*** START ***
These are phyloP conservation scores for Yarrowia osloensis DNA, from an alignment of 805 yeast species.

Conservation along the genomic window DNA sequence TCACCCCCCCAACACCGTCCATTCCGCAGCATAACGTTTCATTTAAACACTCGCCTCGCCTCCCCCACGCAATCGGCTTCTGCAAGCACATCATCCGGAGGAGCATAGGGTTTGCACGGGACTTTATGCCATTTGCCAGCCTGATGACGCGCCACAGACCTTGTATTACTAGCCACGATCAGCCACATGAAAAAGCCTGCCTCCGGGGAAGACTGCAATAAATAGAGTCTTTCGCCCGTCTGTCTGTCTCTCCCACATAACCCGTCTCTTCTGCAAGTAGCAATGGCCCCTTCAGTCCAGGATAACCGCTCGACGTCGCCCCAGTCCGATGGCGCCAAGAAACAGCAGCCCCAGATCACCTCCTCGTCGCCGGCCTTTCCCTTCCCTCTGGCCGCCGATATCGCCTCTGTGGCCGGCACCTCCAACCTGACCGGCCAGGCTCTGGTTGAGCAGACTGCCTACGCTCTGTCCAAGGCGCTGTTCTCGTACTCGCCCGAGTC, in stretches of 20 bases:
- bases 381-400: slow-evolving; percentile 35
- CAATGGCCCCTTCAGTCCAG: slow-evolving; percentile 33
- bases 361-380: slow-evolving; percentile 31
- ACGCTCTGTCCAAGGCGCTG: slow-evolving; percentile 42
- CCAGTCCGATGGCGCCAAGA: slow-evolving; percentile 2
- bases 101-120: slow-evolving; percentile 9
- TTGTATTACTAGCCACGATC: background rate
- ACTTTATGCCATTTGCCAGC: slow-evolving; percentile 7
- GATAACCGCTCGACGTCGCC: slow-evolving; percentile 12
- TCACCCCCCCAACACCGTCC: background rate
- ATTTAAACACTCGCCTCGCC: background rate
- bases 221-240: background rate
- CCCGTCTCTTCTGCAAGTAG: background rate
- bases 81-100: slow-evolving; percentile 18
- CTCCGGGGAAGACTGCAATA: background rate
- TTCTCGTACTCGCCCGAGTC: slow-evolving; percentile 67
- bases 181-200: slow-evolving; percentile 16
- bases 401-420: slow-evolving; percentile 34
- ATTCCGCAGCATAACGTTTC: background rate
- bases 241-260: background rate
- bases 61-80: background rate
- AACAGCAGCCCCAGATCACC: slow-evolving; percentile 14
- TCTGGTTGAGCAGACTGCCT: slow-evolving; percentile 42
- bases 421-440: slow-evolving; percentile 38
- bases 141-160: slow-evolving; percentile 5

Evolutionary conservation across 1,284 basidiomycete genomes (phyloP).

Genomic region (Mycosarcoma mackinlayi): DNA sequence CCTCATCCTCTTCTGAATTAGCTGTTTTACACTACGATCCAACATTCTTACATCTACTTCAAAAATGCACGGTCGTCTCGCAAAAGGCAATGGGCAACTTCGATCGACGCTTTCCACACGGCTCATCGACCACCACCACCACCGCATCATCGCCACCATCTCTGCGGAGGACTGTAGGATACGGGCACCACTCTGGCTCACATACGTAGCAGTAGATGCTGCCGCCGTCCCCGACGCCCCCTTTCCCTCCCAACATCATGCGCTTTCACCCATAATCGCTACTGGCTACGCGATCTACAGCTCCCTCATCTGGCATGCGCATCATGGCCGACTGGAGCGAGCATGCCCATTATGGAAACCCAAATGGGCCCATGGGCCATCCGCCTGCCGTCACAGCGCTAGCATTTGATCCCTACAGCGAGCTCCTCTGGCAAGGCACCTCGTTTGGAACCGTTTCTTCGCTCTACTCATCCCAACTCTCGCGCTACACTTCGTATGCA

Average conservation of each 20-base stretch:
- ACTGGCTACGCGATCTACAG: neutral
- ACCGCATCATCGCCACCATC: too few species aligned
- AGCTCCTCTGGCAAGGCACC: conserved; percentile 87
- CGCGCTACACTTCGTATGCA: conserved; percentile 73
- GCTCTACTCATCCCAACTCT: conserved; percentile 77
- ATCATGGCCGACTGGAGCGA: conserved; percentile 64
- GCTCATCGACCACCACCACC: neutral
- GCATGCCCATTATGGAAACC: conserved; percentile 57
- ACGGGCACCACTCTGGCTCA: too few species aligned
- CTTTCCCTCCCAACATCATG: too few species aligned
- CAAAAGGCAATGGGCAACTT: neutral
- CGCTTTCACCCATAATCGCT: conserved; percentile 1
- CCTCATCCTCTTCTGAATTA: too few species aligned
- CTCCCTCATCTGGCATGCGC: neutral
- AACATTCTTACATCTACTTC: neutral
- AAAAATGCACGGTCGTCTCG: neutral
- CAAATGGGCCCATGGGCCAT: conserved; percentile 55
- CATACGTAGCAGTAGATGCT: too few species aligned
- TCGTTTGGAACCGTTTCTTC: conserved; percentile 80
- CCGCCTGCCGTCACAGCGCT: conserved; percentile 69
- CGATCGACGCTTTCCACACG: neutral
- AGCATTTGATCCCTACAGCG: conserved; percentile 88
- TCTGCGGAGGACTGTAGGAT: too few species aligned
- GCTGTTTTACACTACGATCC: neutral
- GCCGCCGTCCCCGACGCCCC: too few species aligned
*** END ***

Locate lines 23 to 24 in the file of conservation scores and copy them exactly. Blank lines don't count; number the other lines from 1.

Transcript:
- bases 61-80: background rate
- AACAGCAGCCCCAGATCACC: slow-evolving; percentile 14